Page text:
Blade Of The Immortal

(Mugen no jûnin) That Could Hurt

by OC Movies

8.5

THE QUICK SELL
Takashi Miike is back behind the camera and lord is it good to see him where he belongs, or not. This time round he's tackling a Manga comic of the same title.

RELEASE DATE
12th August 2017

DIRECTED BY
Takashi Miike

WRITTEN BY
Tetsuya Oishi

Running Time:
2h 20min

Certificate:
18

 
 

Takashi Miike is back behind the camera and lord is it good to see him where he belongs, or not. This time round he’s tackling a Manga comic of the same title.

Blade Of The Immortal follows Manji, Takuya Kimura (Howl’s Moving Castle, Hero (TV)), a samurai who is cursed by an 800 year-old nun-type figure Yaobikuni, Yoko Yamamoto (The Family, Village Of Eight Gravestones), who makes him immortal through the use of blood worms.

Manji is on the run when the nun finds him, and has just witnessed his sister Machi, Hana Sugisaki (A Stitch Of Life, The Pearls Of The Stone Man), die.

Fast forward 50 years, Manji is a loner until Yaobikuni sends a young girl, Rin (Hana Sugisaki again), to him after her father was killed by Anotsu Kagehisa, Sota Fukushi (Kamen Rider, Library Wars). He is destroying dojo’s hell bent on creating an all-powerful dojo, the Itto-ryu, who will win whatever it takes, including underhand tactics.

Rin convinces Manji to be her bodyguard and take revenge for her against Anotsu. This sees him also make another enemy in Shira, Hayato Ichihara (God’s Puzzle, Rainbow Song), a complete psychotic who is in a rival group to the Itto-ryu.

To protect Rin, Manji must go up against all manner of different foes and in all manner of numbers. From single, sword-wielding masters, to hundreds, if not, thousands of shoguns at a time.

Blade Of The Immortal opens in typical Takashi Miike style. By that I mean it opens with a bat-sh*t crazy fight involving Manji taking on an enormous crowd of sword-wielding guys, and slashing his way through the lot.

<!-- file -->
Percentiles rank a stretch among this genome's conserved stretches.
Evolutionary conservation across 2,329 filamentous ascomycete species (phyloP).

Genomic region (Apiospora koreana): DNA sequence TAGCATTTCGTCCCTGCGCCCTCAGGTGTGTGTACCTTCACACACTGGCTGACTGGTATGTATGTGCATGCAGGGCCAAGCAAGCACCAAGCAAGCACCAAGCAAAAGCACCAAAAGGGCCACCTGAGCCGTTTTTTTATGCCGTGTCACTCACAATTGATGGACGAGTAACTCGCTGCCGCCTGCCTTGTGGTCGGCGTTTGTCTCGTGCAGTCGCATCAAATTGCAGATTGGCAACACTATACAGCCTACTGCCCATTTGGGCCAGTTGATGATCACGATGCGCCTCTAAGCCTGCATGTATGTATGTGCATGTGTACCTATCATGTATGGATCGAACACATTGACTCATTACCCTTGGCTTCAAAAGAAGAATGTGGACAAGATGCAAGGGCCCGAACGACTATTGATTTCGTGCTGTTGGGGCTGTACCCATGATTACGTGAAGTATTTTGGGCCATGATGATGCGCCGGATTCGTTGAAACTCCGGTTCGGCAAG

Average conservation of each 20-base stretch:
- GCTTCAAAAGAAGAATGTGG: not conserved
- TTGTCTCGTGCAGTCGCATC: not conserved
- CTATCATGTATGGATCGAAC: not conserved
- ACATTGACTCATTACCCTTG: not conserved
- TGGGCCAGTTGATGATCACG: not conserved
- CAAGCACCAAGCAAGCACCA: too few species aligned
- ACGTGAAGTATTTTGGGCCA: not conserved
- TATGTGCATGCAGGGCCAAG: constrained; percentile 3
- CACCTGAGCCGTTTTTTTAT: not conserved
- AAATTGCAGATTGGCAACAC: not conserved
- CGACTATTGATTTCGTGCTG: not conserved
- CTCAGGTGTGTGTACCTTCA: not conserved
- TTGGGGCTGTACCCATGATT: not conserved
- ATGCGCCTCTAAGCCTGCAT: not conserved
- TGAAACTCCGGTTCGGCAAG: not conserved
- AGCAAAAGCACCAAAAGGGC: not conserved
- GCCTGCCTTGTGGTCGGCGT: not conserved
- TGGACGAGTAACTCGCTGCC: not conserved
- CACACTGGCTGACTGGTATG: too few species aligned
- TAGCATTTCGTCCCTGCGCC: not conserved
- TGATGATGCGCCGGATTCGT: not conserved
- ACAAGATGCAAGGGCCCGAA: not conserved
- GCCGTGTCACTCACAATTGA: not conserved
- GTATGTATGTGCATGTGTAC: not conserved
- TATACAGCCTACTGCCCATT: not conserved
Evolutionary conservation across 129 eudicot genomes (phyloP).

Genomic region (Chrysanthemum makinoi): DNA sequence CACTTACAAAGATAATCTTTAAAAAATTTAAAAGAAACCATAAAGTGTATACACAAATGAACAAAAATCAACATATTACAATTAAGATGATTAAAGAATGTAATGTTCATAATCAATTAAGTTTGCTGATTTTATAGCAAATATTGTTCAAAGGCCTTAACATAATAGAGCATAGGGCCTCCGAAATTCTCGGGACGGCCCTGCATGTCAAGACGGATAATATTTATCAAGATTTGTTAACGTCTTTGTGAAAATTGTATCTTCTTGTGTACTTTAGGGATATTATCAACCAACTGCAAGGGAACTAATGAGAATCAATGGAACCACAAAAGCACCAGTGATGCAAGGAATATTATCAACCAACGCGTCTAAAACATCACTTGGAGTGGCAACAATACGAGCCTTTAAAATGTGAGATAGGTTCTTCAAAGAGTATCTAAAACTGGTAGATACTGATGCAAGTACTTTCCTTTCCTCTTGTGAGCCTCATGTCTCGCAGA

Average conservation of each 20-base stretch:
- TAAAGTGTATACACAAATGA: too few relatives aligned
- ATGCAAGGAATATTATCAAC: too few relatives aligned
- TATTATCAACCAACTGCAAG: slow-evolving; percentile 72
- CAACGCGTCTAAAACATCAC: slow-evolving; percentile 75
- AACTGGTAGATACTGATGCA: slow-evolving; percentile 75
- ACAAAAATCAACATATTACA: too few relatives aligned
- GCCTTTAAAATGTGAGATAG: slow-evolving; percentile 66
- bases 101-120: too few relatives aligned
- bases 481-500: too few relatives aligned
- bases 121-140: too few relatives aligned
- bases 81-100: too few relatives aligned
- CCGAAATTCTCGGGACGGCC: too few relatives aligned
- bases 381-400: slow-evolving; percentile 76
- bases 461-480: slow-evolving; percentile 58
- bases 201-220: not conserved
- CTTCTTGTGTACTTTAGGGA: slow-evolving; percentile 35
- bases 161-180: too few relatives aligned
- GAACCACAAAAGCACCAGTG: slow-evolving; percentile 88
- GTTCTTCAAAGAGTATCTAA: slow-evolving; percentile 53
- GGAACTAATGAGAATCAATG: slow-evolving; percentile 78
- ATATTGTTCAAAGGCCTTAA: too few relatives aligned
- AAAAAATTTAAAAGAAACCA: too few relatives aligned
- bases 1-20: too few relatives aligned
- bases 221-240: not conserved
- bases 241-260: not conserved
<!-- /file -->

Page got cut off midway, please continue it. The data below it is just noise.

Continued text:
You’d think this is the most crazy and enormous fight scene you’ll see in the film, but you’d be wrong, wait till you see the final fight scene. But, I’m getting ahead of myself.

50 years of not fighting all that much means Manji is a bit rusty in the old sword skills. This allows Miike to have a whole heap of fun with limbs being lopped off, and subsequently reattaching via the worms, slashes, blood and the weapons, oh man the weapons.

Manji’s choice of outfit means he has giant sleeves in which he keeps an almighty array of weaponry. There’s so much, that we don’t even get to see it all. There’s daggers and swords, throwing stars, throwing knives of makes and variety the like of which will make a blacksmith drool.

The fight scenes, of which there are many, are supremely directed, allowing you to see every aspect but with a great injection of pace and urgency. There’s also a whole heap of drama as Manji, who is tired of being immortal, must change his ways in order to keep Rin alive.

The way Miike frames shots in Blade Of The Immortal leaves you thinking of oil paintings at times. It’s a gorgeous looking piece of work and a fitting 100th film for the legendary director.

Kimura, also known as “KimuTaku”, might not be known to many in the West but he is considered an idol and has a squeaky-clean image in the East. Given that, the performances he gives in Blade Of The Immortal is supreme, Miike rings every ounce of pain, anguish and emotion out of him.

The actors around Kimura are also great, Fukushi is a great piece of casting. He has almost model-esq looks which gives him an additional air of menace when he unleashes his giant axe he wields.

Rin, it’s fair to say, is inept in the fighting department, reduced to just screaming Manji a lot and crying. Manji says he teaching her how to fight but she never engages anyone, only throws throwing knives at people which are always batted away with ease.

She is the humanity in the movie, providing the occasional screeching speech and moving people to a change of mind. It’s the one slight weak point in the film but by no means will stop you from enjoying it.

Blade Of The Immortal is a well put-together, gorgeous looking, amazingly choreographed and moving film. It even has moments of comedy. It’s well written, by Tetsuya Oishi (Death Note, Beck), and supremely directed by Takashi Miike (Yakuza Apocalypse, Crows Zero) . Here’s to a further 100 films, at least!

 

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